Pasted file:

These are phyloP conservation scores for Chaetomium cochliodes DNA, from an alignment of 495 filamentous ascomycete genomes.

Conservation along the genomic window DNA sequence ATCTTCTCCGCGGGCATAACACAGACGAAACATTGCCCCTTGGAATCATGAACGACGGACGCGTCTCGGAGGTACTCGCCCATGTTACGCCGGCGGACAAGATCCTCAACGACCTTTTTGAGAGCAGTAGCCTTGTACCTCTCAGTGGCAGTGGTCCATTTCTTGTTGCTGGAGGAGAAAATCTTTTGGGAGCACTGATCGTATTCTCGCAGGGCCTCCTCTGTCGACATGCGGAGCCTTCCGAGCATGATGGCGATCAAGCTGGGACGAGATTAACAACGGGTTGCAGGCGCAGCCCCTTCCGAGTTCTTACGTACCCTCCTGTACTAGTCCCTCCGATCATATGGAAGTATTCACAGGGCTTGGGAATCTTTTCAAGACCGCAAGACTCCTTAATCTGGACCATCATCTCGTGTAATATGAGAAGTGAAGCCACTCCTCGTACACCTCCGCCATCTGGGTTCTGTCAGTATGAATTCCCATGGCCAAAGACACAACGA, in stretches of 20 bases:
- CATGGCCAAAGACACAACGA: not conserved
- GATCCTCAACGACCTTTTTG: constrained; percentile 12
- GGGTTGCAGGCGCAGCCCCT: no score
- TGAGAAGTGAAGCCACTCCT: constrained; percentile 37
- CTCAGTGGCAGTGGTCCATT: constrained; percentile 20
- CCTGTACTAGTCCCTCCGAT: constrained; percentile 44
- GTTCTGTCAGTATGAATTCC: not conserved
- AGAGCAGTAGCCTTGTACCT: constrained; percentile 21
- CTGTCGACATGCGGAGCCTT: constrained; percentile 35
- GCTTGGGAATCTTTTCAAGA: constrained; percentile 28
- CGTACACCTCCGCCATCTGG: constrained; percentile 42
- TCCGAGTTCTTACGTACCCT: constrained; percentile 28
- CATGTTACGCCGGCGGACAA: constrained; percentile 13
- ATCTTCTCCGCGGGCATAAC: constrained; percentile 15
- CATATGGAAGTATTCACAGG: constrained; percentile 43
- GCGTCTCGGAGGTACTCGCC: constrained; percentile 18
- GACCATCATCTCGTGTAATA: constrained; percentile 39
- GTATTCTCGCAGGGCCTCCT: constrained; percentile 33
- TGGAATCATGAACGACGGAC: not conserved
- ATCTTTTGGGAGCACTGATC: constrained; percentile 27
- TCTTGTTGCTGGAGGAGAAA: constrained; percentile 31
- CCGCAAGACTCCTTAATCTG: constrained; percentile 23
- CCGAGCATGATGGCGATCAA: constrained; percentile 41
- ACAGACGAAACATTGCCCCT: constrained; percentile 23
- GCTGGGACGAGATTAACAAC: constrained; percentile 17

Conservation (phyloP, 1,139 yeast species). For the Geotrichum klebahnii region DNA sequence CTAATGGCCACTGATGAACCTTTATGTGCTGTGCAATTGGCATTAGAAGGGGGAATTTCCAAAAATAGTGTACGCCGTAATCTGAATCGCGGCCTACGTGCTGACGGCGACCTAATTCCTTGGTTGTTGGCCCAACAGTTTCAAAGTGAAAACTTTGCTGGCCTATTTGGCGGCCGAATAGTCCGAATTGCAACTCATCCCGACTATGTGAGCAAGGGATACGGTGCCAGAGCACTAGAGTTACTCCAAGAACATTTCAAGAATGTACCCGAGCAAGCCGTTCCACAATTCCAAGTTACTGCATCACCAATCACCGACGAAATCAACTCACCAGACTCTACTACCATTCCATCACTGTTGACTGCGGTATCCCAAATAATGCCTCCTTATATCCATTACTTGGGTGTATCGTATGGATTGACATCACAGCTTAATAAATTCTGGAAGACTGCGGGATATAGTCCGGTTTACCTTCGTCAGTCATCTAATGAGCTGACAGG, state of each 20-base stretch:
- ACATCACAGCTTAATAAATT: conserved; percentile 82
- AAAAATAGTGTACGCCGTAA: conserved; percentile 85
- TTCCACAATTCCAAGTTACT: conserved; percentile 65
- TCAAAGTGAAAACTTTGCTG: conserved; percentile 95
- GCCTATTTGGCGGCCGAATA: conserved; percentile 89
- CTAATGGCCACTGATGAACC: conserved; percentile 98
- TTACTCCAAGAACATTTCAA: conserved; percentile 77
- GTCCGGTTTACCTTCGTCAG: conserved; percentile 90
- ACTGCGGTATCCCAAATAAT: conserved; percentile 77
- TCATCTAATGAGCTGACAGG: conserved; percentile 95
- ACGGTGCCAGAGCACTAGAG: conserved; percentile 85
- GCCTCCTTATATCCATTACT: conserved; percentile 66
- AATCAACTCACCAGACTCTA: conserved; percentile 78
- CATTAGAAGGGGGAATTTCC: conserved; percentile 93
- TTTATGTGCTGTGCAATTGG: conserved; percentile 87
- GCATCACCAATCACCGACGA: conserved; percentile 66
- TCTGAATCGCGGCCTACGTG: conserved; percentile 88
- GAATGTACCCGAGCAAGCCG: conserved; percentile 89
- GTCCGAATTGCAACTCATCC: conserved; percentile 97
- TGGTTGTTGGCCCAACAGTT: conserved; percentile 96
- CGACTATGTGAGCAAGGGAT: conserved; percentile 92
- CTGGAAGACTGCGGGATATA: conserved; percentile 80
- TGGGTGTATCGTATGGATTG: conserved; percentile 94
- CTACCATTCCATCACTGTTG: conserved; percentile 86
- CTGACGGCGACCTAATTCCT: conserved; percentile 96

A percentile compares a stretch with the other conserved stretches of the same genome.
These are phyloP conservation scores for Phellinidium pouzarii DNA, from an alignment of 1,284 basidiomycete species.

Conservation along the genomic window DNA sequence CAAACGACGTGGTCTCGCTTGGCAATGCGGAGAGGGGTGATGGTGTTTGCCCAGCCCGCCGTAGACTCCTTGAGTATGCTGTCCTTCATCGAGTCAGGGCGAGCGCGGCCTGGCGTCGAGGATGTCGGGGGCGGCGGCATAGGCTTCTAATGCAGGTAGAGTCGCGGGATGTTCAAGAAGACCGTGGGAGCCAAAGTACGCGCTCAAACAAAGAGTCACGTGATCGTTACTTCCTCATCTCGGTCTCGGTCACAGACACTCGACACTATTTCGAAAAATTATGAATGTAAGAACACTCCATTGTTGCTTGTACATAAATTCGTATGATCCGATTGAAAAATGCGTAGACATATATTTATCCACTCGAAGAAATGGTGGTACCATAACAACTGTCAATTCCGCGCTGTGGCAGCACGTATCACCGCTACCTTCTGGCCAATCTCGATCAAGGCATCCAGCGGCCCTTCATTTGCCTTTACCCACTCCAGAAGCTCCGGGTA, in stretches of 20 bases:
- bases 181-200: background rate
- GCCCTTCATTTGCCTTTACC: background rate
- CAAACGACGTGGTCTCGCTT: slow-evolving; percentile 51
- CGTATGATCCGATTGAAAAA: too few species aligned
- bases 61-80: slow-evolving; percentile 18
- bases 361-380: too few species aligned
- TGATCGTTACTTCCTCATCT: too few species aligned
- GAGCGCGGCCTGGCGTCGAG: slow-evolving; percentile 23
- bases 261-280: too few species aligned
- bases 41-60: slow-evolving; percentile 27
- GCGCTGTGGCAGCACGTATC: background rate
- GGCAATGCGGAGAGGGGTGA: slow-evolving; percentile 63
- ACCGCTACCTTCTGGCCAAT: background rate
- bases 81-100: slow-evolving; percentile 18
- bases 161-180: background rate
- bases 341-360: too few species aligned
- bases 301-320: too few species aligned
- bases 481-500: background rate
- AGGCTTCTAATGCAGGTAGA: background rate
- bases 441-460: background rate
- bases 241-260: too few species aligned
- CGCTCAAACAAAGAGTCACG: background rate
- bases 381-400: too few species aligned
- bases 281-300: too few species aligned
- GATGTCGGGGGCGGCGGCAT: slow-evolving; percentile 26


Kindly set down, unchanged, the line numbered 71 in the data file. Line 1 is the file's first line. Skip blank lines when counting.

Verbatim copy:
- bases 161-180: background rate